MMT claims that there's no such thing as a money multiplier, so nothing has broken down at all. We say there is no money multiplier, only a 'credit divisor'. (I.e. The amount of reserves 'pulled' in after the fact to back up lending. Credit divisor is what makes it look like there is a money multiplier where there is none).

Phil

TheIllusionist said...

"If banks were always fully lent, the CB would have sole control over “the” money supply through control over the monetary base: that would be one corner solution."

Also, problems with this. If a bank is fully lent, they can go to the discount window. Again, they will have to price the increased interest payment into any loans being made, but if they were profitable they could make them.

Rate at discount window is set off the overnight/Fed funds rate. So, we're back to the point: Fed set overnight rate and let demand for loans adjust.

wh10 said...

Phil, you're jumping the gun on the discount window. Without IOR, if the Fed wants the FFR at 2%, and banks need more reserves because they want to lend more, then they'll inject reserves by buying tsys. That'll keep the FFR at 2%. Going to the discount window at 3% won't be necessary. That's standard ops, and it's how it always worked before IOR. Banks were always 'fully lent' - otherwise there would be downward pressure on the FFR due to excess reserves.

wh10 said...

Peter if you are actually interested and have the time, I would suggest engaging the actual literature.

Here are some MMT papers on banking that I recommend:

http://papers.ssrn.com/sol3/papers.cfm?abstract_id=1658232

http://papers.ssrn.com/sol3/papers.cfm?abstract_id=1723591

STF said...

Hello Peter,

Appreciate you engaging again. Very quickly since I'm unfortunately too tied up to write more at the moment and possibly for the next several days.

Regarding your points,

1. The point, as I suggested in the previous post comments, is that MMT and others associated with the Post Keynesian school argue that the money multiplier has causation backwards. Further, because the central bank is targeting an interest rate, it MUST accommodate banks' demand for reserve balalnces related to reserve requirements and payment settlement needs. To do otherwise would mean not achieving its target rate. This not a controversial point even in neoclassical literature on central bank operations; central banks simply do not control credit creation through a money multiplier process or reserve requirements aside from gold standard or other "special case" regimes (China). Regarding being "lent up," not enough time to respond completely, but I'll just say that I find the concept to be largely theoretical and not very applicable, as central bank trading desks are well-known to attempt to estimate banks desired excess reserve holdings at the target rate and accommodate (not to mention that in many countries there aren't RR at all).

2. There is no suggestion in MMT that the CB can't or doesn't control where it sets its target rate, only that to achieve whatever target rate it is setting it must accommodate banks demand for balances. It obviously alters its target rate based on macro conditions, as people like you think it should do. This has nothing at all to do with the argument we are making. This is the difference between operational tactics of monetary policy and the strategy of monetary policy. The MMT point you are critiquing is about tactics, but you are talking about strategy, which is not unimplortant but not relevant to the point we are making. In the process of accommodating banks' demand for balances, the CB will adjust its target rate and will obviously do so in order in a way related to its goals to slow/increase bank credit expansion, etc.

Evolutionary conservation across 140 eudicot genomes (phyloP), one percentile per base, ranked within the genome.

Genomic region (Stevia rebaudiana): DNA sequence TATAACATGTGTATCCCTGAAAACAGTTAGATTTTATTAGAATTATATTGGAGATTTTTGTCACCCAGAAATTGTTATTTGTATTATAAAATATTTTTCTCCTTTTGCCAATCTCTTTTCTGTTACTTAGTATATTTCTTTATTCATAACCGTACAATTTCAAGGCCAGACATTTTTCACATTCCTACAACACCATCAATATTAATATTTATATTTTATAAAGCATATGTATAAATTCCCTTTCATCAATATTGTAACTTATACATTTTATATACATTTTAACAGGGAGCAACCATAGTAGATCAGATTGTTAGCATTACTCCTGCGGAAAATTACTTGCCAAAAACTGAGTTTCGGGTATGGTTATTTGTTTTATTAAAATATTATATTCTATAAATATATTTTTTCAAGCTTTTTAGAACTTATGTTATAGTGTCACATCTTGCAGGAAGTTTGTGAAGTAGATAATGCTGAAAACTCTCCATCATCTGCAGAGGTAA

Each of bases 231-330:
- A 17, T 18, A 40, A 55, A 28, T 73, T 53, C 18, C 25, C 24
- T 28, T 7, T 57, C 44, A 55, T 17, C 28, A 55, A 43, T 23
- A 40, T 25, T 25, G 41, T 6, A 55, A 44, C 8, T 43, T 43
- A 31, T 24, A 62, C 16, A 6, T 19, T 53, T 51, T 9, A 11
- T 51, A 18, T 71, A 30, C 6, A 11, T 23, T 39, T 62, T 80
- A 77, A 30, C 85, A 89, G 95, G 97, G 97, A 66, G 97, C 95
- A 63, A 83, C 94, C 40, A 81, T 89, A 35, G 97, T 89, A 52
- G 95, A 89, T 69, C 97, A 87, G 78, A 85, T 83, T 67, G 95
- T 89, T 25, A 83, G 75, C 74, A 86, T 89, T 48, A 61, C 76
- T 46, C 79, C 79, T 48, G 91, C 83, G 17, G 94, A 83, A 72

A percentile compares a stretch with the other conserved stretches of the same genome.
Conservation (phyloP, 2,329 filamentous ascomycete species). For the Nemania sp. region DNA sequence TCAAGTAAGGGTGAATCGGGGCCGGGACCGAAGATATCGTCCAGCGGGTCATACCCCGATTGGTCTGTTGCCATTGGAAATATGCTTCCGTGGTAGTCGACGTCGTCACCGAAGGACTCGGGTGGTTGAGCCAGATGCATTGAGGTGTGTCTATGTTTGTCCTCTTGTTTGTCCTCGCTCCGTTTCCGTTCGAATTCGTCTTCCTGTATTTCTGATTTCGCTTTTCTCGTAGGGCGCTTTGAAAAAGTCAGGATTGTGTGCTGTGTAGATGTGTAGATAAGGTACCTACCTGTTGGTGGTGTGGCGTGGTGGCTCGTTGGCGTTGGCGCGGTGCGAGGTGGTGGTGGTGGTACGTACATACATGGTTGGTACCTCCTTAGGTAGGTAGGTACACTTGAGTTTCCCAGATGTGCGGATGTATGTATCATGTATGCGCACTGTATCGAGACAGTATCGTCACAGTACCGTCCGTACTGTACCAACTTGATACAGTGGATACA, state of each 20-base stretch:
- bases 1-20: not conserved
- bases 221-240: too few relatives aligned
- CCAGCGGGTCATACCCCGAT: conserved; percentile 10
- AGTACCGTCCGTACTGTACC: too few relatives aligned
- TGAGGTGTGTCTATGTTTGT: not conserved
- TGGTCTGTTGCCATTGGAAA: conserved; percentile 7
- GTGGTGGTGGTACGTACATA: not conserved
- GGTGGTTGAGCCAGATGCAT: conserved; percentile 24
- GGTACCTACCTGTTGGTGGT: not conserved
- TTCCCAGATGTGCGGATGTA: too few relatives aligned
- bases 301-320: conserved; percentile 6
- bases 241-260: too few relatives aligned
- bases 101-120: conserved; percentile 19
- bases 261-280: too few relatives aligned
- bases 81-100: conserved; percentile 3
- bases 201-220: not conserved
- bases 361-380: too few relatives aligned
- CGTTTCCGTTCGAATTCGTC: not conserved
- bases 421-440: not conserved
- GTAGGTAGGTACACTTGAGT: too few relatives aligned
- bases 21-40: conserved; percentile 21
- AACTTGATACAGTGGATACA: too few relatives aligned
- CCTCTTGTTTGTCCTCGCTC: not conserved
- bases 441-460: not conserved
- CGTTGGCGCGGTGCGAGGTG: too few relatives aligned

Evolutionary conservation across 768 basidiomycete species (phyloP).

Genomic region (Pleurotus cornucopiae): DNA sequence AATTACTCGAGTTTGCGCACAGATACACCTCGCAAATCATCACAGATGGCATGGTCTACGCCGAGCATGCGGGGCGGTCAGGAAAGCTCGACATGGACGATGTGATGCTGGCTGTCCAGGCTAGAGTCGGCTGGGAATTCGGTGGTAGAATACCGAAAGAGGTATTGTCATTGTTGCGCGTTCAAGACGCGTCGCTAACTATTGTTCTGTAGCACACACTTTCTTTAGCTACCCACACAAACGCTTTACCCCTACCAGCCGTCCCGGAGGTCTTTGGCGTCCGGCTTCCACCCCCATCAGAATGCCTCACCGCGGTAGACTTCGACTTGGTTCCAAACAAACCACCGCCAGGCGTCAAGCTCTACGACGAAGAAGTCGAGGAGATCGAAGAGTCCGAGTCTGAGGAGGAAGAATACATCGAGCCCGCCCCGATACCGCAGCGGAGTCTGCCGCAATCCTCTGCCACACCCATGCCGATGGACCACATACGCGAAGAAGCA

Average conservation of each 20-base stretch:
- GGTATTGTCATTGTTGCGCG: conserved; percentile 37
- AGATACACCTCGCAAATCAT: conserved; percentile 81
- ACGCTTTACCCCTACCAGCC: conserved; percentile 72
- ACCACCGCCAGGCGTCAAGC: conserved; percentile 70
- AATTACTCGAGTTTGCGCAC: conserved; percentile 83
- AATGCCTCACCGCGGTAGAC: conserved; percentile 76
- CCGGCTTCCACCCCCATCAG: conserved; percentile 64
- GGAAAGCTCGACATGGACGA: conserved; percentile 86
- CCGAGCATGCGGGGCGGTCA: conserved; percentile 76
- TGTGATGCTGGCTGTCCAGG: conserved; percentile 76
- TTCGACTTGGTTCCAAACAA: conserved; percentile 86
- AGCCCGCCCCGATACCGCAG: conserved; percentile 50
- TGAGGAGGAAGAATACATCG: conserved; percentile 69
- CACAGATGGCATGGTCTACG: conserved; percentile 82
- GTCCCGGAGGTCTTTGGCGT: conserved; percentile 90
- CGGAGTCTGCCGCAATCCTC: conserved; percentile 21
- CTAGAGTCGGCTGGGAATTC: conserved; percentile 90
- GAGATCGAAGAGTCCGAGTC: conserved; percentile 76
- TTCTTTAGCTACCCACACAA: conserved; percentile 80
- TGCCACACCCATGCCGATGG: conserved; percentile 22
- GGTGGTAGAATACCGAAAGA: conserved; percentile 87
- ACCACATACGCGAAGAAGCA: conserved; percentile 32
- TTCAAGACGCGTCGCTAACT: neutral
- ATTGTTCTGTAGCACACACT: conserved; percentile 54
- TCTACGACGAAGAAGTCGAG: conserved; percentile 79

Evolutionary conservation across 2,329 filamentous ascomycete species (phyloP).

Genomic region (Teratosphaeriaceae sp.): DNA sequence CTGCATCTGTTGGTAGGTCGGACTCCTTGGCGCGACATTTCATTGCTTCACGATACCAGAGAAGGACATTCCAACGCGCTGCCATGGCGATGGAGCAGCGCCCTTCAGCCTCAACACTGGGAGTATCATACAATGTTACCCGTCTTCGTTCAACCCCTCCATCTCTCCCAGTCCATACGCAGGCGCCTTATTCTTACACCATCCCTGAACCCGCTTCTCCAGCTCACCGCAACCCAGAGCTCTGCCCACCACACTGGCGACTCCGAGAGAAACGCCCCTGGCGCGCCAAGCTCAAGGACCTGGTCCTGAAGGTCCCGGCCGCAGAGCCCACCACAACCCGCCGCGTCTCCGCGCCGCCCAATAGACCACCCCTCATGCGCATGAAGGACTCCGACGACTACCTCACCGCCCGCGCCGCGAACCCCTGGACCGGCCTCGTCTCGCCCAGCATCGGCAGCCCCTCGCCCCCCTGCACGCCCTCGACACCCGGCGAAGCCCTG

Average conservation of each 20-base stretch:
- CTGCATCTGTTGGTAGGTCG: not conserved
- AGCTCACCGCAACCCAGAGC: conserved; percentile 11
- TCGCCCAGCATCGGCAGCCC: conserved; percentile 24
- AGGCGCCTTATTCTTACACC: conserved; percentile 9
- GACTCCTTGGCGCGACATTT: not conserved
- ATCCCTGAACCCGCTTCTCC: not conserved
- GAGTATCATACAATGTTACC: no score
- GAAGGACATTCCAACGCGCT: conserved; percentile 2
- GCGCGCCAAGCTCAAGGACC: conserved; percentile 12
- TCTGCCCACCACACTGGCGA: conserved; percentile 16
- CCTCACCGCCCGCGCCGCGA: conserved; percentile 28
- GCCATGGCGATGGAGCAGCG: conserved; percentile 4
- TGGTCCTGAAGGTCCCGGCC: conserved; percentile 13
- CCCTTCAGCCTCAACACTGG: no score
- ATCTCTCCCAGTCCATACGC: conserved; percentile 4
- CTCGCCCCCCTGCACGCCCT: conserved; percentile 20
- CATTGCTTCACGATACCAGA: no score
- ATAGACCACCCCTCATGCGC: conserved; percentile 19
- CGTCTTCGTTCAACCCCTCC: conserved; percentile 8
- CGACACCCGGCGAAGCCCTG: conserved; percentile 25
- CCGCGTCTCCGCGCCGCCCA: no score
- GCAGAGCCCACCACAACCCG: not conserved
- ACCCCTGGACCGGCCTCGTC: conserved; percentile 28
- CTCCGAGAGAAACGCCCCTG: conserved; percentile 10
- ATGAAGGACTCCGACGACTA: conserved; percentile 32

Best,
Scott Fullwiler

Tom Hickey said...

The money multiplier is an accounting residual, the effect of the reserve requirement on banks. As Scott notes, lending is not affected by quantity but by price. The cb as monopolist sets the price (interest rate) and lets quantity float.

So the causation is not quantity but price.The cb uses the price (interest rate) to influence the ratio of saving and borrowing due to the spread that the banks charge customers by adjusting the banks's cost of making loans up or down. Regrettably, not only do most textbooks have the causation reversed, but also the Fed's own information does too.

I was under this mistaken impression for some time, and I am grateful to the MMT economists for setting me straight on this.

TheIllusionist said...

Peter,

Perhaps you'd find this to be more convincing if it came straight from the horse's mouth. How about a Vice President of the ECB?

http://www.bis.org/review/r111215b.pdf

"Central bank reserves are held by banks and are not part of money held by the non-financial sector, hence not, per se, an inflationary type of liquidity. There is no acceptable theory linking in a necessary way the monetary base created by central banks to inflation. Nevertheless, it is argued by some that financial institutions would be free to instantly transform their loans from the central bank into credit to the non-financial sector. This fits into the old theoretical view about the credit multiplier according to which the sequence of money creation goes from the primary liquidity created by central banks to total money supply created by banks via their credit decisions. In reality the sequence works more in the opposite direction with banks taking first their credit decisions and then looking for the necessary funding and reserves of central bank money. As Claudio Borio and Disyatat from the BIS put it: “In fact, the level of reserves hardly figures in banks’ lending decisions. The amount of credit outstanding is determined by banks’ willingness to supply loans, based on perceived risk-return trade-offs and by the demand for those loans.”7 In modern banking sectors, credit decisions precede the availability of reserves in the central bank. As Charles Goodhart pointedly argued, it would be more appropriate talking about a “Credit divisor” than about a “Credit multiplier”.8"

Peter Dorman said...